The Russian war of aggression has rendered Northern Europe an increasingly significant region for Euro-Atlantic security. A stable and secure Northern Europe is a critical precondition for a safe and stable Euro-Atlantic region.

The alliance should treat Northern Europe as a strategic whole although the different subareas of Northern Europe have their distinctive security dynamics and concerns.

NATO is currently improving its deterrence and defence posture. It is simultaneously shifting its military strategy from a model of deterrence by reinforcement to one of deterrence by denial.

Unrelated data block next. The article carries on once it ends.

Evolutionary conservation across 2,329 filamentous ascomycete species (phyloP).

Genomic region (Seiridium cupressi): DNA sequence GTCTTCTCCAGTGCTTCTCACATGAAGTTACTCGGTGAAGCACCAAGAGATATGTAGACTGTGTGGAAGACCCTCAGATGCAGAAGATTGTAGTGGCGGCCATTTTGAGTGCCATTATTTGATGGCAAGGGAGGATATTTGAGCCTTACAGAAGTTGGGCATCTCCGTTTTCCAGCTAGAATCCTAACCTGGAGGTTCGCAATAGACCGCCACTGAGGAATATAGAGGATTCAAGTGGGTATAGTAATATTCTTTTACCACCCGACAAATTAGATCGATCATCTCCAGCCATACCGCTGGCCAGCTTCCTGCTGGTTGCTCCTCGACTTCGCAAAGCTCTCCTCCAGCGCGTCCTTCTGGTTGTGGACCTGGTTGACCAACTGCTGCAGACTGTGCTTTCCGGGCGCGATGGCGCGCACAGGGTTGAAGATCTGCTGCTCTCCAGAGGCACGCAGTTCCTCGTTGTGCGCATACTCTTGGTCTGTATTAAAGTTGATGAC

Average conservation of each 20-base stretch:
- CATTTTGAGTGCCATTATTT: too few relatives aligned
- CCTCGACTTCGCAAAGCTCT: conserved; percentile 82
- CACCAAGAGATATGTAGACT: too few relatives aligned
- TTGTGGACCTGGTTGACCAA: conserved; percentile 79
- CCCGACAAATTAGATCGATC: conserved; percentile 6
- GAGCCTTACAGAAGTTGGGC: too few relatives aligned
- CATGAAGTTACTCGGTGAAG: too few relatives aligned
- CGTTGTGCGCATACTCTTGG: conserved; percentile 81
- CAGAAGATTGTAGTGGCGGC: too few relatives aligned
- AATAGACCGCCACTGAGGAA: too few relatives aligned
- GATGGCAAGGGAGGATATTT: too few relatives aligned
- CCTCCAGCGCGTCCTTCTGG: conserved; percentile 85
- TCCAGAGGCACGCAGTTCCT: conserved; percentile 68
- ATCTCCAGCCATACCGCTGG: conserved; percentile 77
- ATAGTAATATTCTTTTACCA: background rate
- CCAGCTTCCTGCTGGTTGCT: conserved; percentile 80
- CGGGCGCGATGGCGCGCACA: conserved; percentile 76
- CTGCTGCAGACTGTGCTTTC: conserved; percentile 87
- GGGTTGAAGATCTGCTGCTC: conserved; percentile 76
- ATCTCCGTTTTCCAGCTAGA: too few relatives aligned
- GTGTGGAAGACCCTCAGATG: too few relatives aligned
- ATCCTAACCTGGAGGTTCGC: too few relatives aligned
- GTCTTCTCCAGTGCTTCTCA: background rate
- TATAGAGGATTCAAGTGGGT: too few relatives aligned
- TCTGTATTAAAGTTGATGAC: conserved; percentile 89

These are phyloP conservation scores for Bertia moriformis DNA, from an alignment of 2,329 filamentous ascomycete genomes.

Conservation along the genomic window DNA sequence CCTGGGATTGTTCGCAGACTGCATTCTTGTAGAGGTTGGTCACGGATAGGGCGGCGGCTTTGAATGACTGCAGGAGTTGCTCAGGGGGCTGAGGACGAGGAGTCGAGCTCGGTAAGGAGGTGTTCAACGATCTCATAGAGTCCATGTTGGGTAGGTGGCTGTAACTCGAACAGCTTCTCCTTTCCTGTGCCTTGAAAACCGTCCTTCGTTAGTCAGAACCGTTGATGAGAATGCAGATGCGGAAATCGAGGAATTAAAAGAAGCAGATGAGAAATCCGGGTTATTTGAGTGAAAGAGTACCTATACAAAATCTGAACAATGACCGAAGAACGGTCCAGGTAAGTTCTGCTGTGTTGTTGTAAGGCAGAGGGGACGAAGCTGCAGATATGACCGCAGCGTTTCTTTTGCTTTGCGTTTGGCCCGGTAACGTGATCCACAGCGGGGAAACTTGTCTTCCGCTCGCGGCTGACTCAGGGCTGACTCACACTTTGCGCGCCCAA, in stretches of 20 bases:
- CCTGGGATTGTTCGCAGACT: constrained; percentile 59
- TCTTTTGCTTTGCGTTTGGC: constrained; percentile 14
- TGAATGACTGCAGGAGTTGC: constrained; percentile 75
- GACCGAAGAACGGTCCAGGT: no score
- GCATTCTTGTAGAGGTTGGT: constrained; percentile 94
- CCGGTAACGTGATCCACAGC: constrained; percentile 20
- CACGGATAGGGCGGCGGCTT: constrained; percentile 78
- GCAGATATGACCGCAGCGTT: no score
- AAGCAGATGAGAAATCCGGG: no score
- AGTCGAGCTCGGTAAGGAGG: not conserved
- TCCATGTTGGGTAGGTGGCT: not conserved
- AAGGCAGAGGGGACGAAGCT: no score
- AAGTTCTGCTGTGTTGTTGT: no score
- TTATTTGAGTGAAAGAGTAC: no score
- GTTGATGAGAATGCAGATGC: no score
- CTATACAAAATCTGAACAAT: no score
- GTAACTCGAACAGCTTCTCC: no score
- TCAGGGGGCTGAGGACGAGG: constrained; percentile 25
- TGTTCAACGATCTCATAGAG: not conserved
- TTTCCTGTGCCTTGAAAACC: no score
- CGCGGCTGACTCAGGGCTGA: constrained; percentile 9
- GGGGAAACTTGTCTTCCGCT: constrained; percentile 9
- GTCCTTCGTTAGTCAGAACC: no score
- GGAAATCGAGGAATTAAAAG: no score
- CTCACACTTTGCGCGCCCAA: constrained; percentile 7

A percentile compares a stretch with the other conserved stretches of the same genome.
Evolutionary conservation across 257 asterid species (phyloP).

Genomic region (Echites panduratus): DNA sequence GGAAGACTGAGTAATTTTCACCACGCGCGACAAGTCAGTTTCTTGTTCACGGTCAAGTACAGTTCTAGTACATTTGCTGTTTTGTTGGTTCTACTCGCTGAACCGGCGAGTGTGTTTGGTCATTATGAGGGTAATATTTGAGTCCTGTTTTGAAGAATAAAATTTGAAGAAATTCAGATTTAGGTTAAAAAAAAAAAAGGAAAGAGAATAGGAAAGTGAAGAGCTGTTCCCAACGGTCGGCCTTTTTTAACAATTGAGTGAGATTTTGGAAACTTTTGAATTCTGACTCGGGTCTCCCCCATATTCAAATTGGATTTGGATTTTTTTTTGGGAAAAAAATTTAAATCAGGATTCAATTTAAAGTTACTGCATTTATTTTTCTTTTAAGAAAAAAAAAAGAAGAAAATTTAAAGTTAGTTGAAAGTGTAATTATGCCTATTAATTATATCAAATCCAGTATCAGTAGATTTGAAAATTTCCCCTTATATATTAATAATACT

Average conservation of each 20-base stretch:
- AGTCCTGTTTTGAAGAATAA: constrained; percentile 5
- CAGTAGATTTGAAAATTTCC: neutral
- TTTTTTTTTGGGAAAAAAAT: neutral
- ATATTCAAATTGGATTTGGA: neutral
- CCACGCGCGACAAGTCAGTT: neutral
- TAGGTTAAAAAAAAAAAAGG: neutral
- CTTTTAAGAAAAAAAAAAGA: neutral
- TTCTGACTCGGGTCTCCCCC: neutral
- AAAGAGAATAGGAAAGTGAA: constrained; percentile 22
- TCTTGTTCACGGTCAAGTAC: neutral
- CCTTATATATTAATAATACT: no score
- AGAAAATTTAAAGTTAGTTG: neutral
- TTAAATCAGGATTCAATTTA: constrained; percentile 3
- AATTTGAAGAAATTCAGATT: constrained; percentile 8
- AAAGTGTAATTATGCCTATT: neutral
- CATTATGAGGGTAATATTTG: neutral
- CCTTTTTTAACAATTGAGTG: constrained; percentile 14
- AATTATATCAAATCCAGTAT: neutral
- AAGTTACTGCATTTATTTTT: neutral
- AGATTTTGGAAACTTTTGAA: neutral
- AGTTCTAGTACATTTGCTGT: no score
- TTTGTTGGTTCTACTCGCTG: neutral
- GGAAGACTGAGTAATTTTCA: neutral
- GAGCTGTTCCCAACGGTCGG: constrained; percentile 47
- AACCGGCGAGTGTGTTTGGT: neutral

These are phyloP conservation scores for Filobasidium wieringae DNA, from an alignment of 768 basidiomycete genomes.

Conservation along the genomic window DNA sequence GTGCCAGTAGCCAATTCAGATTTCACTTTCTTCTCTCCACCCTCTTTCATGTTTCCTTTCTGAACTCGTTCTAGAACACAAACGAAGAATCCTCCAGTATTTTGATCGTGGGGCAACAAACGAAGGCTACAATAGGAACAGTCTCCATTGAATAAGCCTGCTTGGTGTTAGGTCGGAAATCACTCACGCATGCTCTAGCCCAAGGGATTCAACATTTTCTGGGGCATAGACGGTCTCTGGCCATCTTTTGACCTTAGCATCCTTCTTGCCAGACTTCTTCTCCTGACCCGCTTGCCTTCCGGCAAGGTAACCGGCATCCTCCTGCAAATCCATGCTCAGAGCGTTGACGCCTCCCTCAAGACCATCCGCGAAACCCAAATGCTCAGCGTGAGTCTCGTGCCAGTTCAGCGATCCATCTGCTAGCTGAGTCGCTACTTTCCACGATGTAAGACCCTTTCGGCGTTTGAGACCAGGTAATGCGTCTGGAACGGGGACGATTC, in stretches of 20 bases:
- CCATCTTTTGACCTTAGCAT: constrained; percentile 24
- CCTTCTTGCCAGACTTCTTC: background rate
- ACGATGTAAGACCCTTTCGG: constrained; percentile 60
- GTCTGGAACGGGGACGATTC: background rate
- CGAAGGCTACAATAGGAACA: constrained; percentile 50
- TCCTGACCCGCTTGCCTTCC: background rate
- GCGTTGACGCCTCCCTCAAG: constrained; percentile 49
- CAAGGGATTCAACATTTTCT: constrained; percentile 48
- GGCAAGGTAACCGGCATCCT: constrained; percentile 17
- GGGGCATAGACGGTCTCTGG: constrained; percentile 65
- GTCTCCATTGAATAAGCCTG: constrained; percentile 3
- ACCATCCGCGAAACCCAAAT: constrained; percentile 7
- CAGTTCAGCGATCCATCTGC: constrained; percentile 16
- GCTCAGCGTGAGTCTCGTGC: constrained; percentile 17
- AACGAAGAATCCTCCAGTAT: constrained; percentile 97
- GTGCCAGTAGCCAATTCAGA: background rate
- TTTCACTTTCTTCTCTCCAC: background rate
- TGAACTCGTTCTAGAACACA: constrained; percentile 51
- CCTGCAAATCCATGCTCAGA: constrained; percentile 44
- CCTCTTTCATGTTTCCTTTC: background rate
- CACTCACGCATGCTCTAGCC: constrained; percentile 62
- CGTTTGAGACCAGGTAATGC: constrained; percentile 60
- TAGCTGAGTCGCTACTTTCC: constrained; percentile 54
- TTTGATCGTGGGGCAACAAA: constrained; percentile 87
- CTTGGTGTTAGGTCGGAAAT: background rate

NATO’s evolving posture and strategy in Northern Europe should be underpinned by a more explicit division of labour. The regional allies and stakeholders can be divided into four categories in terms of their role in regional security: frontline nations, hubs, security providers and the ultimate security guarantor.

The regional frontline nations include the Baltic states, Finland and Poland, which can also play a role as hubs and even security providers along with the United Kingdom and Germany. Denmark, Sweden and Norway are first and foremost hubs. The United States remains the ultimate security guarantor of the area.

Senior Research Fellow